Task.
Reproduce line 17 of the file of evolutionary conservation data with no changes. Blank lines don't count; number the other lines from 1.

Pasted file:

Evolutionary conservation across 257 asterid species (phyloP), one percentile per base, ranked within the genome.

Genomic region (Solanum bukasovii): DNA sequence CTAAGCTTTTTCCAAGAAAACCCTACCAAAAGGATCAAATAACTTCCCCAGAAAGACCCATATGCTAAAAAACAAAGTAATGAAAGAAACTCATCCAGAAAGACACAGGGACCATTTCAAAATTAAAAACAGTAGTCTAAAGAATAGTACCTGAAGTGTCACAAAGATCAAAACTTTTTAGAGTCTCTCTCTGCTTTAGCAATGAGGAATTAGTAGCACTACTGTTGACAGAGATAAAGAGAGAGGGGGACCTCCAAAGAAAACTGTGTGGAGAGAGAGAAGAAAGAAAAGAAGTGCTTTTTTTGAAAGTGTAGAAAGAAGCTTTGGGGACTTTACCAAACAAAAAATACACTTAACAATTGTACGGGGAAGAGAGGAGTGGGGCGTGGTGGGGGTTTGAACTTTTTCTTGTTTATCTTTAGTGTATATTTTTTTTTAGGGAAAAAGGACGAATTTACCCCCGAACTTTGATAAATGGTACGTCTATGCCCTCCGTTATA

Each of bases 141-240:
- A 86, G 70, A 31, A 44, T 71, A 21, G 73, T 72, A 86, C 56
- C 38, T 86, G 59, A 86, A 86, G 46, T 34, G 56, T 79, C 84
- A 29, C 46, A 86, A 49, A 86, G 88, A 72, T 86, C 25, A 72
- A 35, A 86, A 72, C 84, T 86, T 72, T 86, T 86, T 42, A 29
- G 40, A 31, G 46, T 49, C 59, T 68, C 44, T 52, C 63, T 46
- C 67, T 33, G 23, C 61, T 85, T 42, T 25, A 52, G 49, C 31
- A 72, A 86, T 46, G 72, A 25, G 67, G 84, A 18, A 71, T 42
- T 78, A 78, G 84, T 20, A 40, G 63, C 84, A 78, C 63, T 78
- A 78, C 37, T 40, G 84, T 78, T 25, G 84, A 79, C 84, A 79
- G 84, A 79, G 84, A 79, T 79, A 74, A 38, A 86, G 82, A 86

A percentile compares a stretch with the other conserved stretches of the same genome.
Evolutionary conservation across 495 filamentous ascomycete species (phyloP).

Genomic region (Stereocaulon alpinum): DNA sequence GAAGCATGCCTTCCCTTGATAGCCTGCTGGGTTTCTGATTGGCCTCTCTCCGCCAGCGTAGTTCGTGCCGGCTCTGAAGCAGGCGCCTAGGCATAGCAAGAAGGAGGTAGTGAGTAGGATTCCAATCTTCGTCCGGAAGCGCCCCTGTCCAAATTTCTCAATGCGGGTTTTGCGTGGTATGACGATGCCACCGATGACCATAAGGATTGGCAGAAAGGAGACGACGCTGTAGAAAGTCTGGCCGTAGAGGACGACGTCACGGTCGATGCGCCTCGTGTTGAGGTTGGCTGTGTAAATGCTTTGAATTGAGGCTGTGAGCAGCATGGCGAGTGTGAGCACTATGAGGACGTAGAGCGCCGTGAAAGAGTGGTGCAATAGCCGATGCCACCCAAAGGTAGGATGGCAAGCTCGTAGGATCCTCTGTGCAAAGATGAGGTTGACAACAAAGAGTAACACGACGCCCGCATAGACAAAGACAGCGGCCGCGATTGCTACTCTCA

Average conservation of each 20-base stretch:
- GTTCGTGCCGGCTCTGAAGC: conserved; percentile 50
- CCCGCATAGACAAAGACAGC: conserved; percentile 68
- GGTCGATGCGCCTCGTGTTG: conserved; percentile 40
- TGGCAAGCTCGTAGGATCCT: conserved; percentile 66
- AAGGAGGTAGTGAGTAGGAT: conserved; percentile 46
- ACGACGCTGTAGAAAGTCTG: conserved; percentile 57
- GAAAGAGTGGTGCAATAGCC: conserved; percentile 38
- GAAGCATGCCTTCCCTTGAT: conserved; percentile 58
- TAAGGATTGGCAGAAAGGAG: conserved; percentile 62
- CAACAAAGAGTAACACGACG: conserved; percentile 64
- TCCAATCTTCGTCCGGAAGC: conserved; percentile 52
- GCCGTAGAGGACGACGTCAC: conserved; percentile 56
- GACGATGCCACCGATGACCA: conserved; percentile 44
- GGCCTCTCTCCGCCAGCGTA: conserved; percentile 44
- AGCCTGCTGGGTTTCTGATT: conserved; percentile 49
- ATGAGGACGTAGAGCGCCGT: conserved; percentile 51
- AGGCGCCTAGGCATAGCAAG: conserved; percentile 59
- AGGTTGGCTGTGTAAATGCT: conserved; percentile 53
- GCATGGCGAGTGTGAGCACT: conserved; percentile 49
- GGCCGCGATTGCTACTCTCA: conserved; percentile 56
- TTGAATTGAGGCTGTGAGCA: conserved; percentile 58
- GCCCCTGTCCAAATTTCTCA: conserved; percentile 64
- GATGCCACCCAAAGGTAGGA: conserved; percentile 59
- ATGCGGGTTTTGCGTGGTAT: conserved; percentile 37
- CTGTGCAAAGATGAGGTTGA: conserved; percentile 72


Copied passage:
Average conservation of each 20-base stretch: